Country in the city - could we make it work?

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“One day in the country is worth a month in the town”

...Or so said Christina Rosetti anyway - and I’m inclined to agree with her: spending time out in the rolling hills and crisp air does have a remarkable way of refreshing the soul.

Wouldn’t it be lovely to wake to the sound of birds tweeting everyday? To collect eggs from your own brood of hens: to set off on your Pashley and pick up a crusty loaf from the local bakery, returning to eat it with some home-made jam by the warmth of the Aga. The rural idyll…. Which unfortunately, my reality couldn’t be farther from.

Apologies, introductions are necessary: I’m Sarah - resident writer at Country Living, who, somewhat ironically, inhabits one of the busiest cities on Earth. My mornings are rather more reminiscent of a scene from 28 Days Later – with thousands of zombie-like commuters all scrambling for a single seat on the tube. While my heart is in the country, I very much reside in London and flick lustily through the magazine, wondering how I can apply the principles of Country Living to my urban life.

I love living in the city, but the countryside will always hold a special place in my heart: I am a dual-citizen. Patriotic about both areas and determined to get the best of both worlds. On this website, I’ll explore the ways we can encapsulate rural life within an urban environment.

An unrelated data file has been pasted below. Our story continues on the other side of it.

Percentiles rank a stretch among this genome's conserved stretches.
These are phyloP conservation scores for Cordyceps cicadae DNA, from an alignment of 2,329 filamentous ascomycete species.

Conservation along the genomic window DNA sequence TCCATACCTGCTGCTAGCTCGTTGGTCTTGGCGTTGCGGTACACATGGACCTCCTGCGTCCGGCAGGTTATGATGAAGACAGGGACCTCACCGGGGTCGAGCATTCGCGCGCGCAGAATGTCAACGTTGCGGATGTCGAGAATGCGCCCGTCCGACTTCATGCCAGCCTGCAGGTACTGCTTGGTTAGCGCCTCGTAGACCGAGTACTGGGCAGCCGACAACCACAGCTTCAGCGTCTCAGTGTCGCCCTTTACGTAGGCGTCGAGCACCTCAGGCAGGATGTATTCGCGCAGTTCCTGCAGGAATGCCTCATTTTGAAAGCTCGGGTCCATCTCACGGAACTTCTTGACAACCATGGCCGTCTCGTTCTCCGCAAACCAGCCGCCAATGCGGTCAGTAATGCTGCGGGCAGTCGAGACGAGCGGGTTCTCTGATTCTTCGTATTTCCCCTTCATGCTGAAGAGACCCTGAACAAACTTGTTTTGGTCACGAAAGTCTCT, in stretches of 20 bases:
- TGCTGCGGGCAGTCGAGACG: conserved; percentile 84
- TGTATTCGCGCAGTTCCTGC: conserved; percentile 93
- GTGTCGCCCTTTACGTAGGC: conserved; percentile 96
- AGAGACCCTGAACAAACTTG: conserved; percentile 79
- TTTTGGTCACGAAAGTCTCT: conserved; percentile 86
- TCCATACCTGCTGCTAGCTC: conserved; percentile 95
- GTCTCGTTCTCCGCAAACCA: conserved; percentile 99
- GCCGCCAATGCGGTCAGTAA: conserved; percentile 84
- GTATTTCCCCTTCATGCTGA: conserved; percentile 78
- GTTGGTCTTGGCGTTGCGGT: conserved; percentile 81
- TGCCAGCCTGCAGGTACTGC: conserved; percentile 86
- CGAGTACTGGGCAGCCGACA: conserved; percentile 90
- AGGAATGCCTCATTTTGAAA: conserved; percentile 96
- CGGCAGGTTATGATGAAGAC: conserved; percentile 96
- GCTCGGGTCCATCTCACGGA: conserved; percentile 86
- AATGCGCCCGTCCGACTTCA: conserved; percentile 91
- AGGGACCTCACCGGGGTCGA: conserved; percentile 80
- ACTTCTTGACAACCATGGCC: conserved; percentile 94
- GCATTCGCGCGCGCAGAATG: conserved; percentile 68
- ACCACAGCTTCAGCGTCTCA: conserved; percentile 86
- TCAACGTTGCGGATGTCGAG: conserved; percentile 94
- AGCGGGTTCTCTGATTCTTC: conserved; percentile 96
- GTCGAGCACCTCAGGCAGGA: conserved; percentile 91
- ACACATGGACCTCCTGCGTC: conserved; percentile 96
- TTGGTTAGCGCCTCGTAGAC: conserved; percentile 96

No, sadly we can't pick up the sandy Dorset shores or the craggy slopes of the Lake District and move them 300 miles south east, but we can grow our own herbs on window ledges, support British produce at farmer's markets, ride our bikes instead of using the bus, bake our own bread and be neighbourly neighbours.

While I know life in the city will never be all roses and tweeting birds and undulating hills and cups of tea with the vicar, I do believe there’s a better quality of life to be found in this sprawling metropolis. I choose not to accept the notion that because we are urbanites we must relinquish our right to community, green space, chats on the bus and home-made cakes.

I want to have my home-made cake and eat it too. This website aims to help bridge the gap between country and city, encouraging urbanites to live greener, more wholesome and dare I say happier lives. Because at its base, a city is just a really, really, really big village – one giant community. And in the spirit of neighbourliness, I invite you all to join me.

Sarah Barratt